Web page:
Take Action Around 'Getting Back to Abnormal'
- Find groups that are continuing to aid in Katrina recovery efforts, especially in terms of working with low-income people who were displaced. Ask what you can do to help.
- Examine the relationship between the demographics of your community and the composition of elected and appointed officials in your city. Present your findings at a town hall to discuss issues of representation. Which groups are well represented and which groups are left out? Invite historians to speak about the relationship between historical discrimination and current politics.
- Investigate the rules governing residents in public housing where you live. Interview residents about their views of the rules, including any changes they would recommend. Work together to divide prospective changes into two categories: those that can be implemented directly by residents, and those that require government or agency action. Assist residents in implementing ideas from the first list and arrange to present the second list to elected officials and housing agency staff. If structures aren't already in place to involve residents in future rule making, work to implement more cooperative and inclusive rule-making procedures.
- In the film, former city councilmember Oliver Thomas jokes, "We got a festival for everything but eliminating poverty." Create a festival for eliminating poverty.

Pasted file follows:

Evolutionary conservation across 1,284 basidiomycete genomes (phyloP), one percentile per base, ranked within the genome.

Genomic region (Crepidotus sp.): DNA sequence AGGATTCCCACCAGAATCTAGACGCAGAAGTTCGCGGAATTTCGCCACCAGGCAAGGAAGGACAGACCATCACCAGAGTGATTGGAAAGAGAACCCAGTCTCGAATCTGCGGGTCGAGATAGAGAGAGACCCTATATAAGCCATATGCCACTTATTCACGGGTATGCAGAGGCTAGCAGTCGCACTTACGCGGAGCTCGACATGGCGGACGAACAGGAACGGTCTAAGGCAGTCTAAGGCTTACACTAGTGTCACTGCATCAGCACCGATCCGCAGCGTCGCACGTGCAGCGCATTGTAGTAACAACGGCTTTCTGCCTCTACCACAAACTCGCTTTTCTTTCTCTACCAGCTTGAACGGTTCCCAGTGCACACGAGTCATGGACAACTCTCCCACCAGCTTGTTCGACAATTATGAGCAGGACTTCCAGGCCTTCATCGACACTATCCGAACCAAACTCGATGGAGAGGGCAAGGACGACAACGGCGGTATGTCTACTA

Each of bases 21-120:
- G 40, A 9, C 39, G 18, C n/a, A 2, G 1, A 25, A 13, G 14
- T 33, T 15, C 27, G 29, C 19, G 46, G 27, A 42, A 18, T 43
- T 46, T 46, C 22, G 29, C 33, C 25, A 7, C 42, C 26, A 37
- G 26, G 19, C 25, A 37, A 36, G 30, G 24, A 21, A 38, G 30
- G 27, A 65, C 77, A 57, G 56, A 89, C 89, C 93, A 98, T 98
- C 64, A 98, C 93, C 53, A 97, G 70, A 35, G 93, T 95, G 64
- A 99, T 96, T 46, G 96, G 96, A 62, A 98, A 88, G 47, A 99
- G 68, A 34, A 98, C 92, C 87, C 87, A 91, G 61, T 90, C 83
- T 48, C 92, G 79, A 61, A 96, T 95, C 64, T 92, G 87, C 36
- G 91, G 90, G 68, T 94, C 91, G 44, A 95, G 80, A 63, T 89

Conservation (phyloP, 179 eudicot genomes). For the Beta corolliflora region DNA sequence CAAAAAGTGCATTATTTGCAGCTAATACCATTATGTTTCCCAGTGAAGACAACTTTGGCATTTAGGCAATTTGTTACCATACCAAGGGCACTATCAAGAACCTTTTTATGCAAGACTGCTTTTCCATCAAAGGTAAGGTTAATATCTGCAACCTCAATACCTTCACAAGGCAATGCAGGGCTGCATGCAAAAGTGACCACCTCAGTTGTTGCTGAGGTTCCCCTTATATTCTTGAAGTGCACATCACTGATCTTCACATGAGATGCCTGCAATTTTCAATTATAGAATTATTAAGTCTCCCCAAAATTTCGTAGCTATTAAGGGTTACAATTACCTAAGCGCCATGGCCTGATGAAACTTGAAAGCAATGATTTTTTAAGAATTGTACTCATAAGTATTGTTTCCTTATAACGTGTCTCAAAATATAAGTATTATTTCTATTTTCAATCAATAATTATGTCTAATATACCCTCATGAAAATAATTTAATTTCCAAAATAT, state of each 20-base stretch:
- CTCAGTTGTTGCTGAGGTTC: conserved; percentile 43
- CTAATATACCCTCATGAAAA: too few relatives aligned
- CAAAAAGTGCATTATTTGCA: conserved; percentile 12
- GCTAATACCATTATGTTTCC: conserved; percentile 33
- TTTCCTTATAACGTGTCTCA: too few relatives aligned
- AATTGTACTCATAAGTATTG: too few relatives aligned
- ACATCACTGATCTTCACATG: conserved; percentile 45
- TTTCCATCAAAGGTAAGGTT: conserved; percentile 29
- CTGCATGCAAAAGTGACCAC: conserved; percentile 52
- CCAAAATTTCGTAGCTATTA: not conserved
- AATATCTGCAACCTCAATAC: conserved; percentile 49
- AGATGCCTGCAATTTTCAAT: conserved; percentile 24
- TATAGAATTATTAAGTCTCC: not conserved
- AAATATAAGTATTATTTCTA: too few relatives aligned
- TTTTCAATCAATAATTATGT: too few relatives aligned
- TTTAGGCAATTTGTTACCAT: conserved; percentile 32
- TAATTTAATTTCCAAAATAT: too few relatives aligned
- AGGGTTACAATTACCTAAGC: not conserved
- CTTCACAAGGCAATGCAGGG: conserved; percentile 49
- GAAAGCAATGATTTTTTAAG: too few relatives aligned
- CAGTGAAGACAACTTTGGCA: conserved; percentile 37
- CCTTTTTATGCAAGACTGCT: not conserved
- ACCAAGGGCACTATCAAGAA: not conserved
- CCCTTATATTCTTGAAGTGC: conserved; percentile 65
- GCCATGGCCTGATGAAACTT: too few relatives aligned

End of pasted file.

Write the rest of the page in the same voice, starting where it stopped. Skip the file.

Get informed about the issues in the film and lead a discussion in your community.
This guide is an invitation to dialogue. It is based on a belief in the power of human connection, designed for people who want to use this documentary to engage family, friends, classmates, colleagues and communities. In contrast to initiatives that foster debates in which participants try to convince others that they are right, this document envisions conversations undertaken in a spirit of openness in which people try to understand one another and expand their thinking by sharing viewpoints and listening actively. The discussion prompts are intentionally crafted to help a wide range of audiences think more deeply about the issues in the film. Rather than attempting to address them all, choose one or two that best meet your needs and interests. And be sure to leave time to consider taking action. Planning next steps can help people leave the room feeling energized and optimistic, even in instances when conversations have been difficult.
In this lesson, students will practice listening, research and discussion skills as they analyze American race relations and issues of political representation. The investigation will use a recent New Orleans City Council election as a case study.
This list of fiction and nonfiction books, compiled by Brandy Sanchez of Daniel Boone Regional Library, provides a range of perspectives on the issues raised by the POV documentary Getting Back to Abnormal.